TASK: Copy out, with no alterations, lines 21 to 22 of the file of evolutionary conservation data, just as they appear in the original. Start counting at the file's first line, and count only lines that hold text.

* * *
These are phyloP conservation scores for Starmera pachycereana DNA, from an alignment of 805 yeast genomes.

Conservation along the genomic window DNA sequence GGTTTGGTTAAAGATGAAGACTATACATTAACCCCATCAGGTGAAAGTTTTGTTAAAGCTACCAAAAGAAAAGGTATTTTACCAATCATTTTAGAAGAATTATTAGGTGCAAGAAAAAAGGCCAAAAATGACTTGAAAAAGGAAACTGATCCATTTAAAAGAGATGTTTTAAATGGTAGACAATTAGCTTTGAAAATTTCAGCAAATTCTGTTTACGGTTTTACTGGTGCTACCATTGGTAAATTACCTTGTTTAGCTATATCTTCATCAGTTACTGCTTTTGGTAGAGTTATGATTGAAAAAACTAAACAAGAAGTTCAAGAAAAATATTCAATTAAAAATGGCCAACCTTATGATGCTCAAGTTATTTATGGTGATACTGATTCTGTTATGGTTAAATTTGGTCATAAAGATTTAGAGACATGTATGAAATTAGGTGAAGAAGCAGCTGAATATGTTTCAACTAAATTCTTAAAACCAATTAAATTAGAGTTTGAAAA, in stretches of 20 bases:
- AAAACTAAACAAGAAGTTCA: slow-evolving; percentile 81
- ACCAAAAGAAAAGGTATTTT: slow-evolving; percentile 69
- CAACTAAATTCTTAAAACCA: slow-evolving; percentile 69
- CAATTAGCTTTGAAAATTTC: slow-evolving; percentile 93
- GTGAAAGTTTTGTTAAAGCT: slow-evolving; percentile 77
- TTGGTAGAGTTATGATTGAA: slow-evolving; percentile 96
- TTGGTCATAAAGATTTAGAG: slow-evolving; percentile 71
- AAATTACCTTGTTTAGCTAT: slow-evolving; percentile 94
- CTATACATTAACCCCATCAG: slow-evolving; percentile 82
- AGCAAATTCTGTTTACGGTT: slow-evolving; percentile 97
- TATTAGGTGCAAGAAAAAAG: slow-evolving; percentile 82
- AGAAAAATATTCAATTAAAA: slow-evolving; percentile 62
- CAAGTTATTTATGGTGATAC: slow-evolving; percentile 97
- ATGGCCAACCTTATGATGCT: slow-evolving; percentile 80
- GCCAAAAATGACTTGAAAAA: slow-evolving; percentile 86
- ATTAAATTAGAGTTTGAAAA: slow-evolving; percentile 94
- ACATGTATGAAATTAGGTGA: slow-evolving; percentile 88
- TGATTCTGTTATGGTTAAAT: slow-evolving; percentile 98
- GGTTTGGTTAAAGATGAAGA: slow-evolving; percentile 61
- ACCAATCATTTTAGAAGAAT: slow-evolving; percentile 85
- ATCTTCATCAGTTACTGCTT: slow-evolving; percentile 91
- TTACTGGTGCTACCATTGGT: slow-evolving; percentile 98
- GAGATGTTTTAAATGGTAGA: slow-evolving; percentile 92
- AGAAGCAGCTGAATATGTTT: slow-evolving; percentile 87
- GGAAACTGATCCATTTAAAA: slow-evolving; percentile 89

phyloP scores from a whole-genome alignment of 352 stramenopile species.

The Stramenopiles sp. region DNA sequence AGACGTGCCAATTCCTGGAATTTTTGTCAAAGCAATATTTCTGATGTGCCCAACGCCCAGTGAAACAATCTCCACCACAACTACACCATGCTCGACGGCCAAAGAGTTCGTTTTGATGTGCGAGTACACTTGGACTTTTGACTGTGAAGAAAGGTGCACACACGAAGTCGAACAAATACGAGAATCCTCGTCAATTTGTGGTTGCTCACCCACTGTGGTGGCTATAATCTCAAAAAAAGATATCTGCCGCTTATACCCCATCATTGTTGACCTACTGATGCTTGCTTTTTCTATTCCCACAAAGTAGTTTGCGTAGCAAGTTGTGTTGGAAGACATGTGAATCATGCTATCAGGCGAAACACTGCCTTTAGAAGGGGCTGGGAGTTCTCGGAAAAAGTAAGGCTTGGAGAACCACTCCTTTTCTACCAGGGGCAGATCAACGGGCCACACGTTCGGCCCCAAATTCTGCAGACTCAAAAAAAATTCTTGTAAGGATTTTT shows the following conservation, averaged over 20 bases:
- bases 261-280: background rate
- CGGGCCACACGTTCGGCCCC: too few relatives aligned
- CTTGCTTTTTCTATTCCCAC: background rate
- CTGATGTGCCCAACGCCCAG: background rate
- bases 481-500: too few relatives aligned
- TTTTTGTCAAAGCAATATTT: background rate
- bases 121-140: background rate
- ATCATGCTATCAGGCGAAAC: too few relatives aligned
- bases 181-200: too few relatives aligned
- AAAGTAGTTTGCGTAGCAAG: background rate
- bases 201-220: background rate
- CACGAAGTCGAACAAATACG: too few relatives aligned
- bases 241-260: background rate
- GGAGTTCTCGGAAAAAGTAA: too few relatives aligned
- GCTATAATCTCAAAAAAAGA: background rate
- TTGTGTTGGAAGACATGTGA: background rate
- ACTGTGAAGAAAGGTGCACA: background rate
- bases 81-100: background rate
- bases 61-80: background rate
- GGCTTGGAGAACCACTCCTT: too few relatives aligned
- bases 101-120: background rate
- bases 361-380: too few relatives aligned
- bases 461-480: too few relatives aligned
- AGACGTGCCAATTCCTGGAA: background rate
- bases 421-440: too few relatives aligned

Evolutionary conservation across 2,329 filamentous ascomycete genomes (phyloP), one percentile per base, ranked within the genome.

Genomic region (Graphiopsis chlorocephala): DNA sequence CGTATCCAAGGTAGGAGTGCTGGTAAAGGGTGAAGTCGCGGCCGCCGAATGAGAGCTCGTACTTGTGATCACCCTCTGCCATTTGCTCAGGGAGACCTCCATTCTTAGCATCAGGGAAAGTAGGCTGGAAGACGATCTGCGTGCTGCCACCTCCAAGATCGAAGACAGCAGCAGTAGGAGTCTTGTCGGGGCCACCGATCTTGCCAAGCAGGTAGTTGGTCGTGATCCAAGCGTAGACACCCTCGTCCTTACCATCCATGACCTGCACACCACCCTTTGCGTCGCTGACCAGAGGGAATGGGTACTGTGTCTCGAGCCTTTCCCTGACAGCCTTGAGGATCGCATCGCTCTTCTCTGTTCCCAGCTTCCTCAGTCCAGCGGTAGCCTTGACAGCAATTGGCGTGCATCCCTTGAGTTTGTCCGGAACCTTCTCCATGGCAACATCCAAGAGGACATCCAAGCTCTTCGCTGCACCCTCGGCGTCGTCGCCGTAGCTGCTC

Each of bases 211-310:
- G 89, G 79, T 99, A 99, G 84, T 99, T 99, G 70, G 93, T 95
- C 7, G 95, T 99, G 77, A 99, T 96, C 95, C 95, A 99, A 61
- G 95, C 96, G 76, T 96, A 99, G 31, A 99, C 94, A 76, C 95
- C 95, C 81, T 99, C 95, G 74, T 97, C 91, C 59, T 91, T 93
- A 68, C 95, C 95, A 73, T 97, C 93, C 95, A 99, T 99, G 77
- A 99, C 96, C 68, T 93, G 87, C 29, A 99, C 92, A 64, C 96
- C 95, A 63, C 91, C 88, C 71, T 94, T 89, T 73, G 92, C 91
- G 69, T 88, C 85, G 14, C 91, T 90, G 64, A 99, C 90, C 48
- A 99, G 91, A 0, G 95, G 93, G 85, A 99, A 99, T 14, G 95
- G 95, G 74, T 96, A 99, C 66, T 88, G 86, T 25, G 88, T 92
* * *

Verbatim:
- GGTTTGGTTAAAGATGAAGA: slow-evolving; percentile 61
- ACCAATCATTTTAGAAGAAT: slow-evolving; percentile 85